This Spanish treasure galleon, and most widely known vessel of a fleet of ships, sank to the bottom of the Atlantic due to a hurricane in 1622. In 1985, it was discovered—loaded with 40 tons/36.2 m tons of gold and silver, plus 70 pounds/31.6 kg of emeralds—off the Florida Keys in 1985 by Mel Fisher, an American treasure hunter who died in 1998.
Finding this precious shipwreck wasn’t an easy task. Mel Fisher started looking for it in 1969. He spent a lot of money and effort to locate it. He lost his son, his daughter-in-law, and a diver during this expedition.
He didn’t give up, and he kept working. He found three silver bars in 1973 and five cannons in 1975. This convinced him that he was getting closer to the main hull. In July 1985, he made the great discovery. The ship’s cargo is estimated to be worth $400,000,000.
But this didn’t mean that the fight was over. He had to win a lengthy court battle against the State of Florida over the ownership of the gold. Some of the items are displayed at the Mel Fisher Maritime Museum in Key West. Three years later, Congress passed the Abandoned Shipwrecks Act. In 2014, the Senora de Atocha was recognized by the Guinness Book of World Records as the most valuable shipwreck ever discovered.
Alex Lemaire is passionate about treasure hunting whether inland or underwater. He published many articles about this subject on his blog. He thinks that this hobby is an amazing way to learn more about the history of humanity.
My Love Affair with the MV Viminale, the Italian Titanic
Young, poetic Italian explorer Andrea Murdock Alpini reveals the sensitivities of his not so discreet love affair with the wreck of Motonave Viminale, the Italian Titanic, which lays more than 100 meters beneath the sea near Palmi, Italy. As the Bee Gees sang, “Quant’è profondo il tuo amore?”
By Andrea Murdock Alpini
Translated by Lara Lambiase (DAN Europe, Diving Medical Officer) AKA Lady Murdock
Header photo by Marco Mori
Everyone would like to run towards their dreams. Touching them is a privilege some people have. Taking them up with both hands is a blessing for just a few. The life wind often blows inconsistently and in many directions. A strong analytic effort is needed in order to understand the right path to follow.
It takes courage to leave behind a wreck. Turning and making the decision that this will be the last time you see her or that you will be close and inside her, these are some hard choices. It sounds like standing at the door saying goodbye to someone dear to you who comes from far away and is going to leave again. To say goodbye means the end and, at the same time, implies a beginning: that your relationship is moving into memory.
The first time I dived down to visit MV Viminale, I knew it would never end in a farewell. Delicate metal sheets embracing me for the first time; her touch and her voice, made up of a long-distance courtship; it all fascinated me so much that I could not help thinking about her: such a charming, elegant ship.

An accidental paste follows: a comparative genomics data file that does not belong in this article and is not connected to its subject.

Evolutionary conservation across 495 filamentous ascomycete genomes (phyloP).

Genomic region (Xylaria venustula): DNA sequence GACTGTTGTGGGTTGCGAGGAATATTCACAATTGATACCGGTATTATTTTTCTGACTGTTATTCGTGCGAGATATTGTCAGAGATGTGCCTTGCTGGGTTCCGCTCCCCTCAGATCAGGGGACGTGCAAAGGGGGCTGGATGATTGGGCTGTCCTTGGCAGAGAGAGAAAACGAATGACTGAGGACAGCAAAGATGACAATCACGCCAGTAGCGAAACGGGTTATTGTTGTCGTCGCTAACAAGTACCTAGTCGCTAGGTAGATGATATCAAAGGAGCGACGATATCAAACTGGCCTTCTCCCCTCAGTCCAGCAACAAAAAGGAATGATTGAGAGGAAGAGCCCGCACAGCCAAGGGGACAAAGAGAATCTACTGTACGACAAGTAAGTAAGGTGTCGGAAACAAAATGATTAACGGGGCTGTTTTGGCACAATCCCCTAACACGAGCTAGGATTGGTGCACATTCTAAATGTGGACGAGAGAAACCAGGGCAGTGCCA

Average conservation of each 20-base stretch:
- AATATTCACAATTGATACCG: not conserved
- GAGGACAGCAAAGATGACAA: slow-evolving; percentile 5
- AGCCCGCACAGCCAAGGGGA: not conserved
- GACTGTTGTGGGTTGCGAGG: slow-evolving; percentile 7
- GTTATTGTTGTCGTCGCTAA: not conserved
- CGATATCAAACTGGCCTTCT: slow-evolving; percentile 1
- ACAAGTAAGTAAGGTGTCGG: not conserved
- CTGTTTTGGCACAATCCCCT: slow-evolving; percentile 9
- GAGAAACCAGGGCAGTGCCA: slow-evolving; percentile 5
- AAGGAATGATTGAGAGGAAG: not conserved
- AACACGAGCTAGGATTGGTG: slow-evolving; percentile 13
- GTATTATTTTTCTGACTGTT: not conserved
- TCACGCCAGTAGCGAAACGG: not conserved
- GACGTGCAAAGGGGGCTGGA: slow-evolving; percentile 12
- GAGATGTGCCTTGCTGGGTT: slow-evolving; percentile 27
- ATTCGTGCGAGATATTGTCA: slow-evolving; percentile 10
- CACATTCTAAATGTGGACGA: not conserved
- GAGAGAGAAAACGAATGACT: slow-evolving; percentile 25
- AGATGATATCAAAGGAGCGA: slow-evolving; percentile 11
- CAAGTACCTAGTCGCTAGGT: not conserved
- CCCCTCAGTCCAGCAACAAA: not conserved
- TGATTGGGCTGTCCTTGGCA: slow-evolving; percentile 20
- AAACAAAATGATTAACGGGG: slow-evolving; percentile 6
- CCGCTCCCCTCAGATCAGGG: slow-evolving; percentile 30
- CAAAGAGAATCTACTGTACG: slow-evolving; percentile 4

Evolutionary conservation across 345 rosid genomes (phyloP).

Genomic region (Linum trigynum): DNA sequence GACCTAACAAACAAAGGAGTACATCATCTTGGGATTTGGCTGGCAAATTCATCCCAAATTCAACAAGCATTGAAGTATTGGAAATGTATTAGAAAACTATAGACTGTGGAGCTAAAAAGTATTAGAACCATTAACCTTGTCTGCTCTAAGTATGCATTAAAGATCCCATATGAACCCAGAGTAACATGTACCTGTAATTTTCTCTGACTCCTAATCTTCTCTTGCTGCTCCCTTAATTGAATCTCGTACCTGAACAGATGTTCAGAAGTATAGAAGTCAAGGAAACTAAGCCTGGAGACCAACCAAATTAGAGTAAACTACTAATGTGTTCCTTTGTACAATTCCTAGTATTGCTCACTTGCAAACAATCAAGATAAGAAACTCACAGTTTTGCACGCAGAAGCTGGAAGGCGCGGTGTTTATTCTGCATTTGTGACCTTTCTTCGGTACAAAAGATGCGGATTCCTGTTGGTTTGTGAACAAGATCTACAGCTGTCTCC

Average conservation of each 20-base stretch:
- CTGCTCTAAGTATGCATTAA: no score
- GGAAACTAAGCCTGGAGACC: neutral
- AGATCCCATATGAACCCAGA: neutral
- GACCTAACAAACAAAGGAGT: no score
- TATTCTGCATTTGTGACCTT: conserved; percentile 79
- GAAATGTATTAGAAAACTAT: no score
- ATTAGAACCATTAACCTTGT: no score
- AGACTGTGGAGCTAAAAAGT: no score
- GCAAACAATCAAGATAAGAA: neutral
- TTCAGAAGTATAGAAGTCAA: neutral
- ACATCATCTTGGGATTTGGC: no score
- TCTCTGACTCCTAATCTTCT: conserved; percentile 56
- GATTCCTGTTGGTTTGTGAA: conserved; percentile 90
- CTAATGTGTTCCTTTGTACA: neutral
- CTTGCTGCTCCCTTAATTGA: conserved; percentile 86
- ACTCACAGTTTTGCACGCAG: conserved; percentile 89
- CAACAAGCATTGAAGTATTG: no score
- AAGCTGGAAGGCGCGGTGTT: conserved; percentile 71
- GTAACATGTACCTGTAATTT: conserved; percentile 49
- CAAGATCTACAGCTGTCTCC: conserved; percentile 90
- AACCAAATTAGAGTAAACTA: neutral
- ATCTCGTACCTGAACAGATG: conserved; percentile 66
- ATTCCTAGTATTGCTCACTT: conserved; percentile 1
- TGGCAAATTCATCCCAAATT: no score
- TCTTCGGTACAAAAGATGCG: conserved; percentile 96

A transatlantic is unique in shape, dimension, history.
The first encounter is never to be forgotten. In just a short while it conveys the whole timbre of what is possible. Your clean-shaved deep-sea observer’s glance cannot stop at the surface anymore. He must see more. “There’s a fracture in everything,” some crack that allows entrance to the inside, a place where delicate worlds are opening or closing.
After one visit, I can say goodbye no longer.
I remember my many, earlier dives, for a full year while I waited for the right moment to meet Viminale. I was able to feel what Penelope, Ulysses’ wife, felt while waiting for her dear husband’s return, much like the endless waits sailors endure as they pass from one harbor to another, the embers of their smokes drifting into the air of the night.
Coming across Viminale’s wreck has been one of the most powerful experiences of my entire life. With my first gaze, I witnessed the past but even so, still longed for the present.
The Future of the Classic
Looking at the Viminale requires a high level of attention. Even though you believe you’re seeing the wreck, you are also watching the ship. At first sight, observers see the wreck, but if they allow themselves to watch carefully and with new eyes, they will see the fascinating Lloyd Triestino ocean liner. Once seen, it’s impossible to be ignored..
You will want to come back, again, again, and again. Your eyes will never grow tired of her beauty and your thirst for knowledge about her will lead you to explore and extend your personal new boundaries. It’s an enchantment: at the exact moment the young girl appears, she begins her transformation into a woman.
Two aspects co-exist, inseparable, but so far apart if you are not able to see.
The first aspect is related to the wreck, which is basically what every person sees while glancing at her; the second aspect represents the future of a classic look. The woman is hidden to the eye, covered by different layers that shaped her, over time.
Looking at the young girl, then the woman appears: the Ship: “She’s a force emerging from the past; she finds her strength in the tradition of love.” Love for whom? For the Sea, who she belongs to since she first floated on the surface of the water until the moment she surrendered and sank, consumed by the ocean’s swells.
I wrote about Viminale last year; my scream of joy in front of the Ship at 107 m/350 ft of depth. The reason I fell in love with this wreck was that, until then I had only seen the young girl, but suddenly the woman appeared to me.
Old alpine climber Walter Bonatti’s hands were thick, but in spite of that, the Alps’ cold wind cut them. Wreckers’ hands test the water, touch very gently, toss roughly or smoothly. Hands, for us wreckers, are more than eyes: they feel, see, and perceive. These hands sometimes plunge as do Amore’s marble fingertips into Psyche, remembering the classic tradition of sculpture. Touch is decisive, but cognitive. Hands clutch, and fingers cling into a pianist’s dance.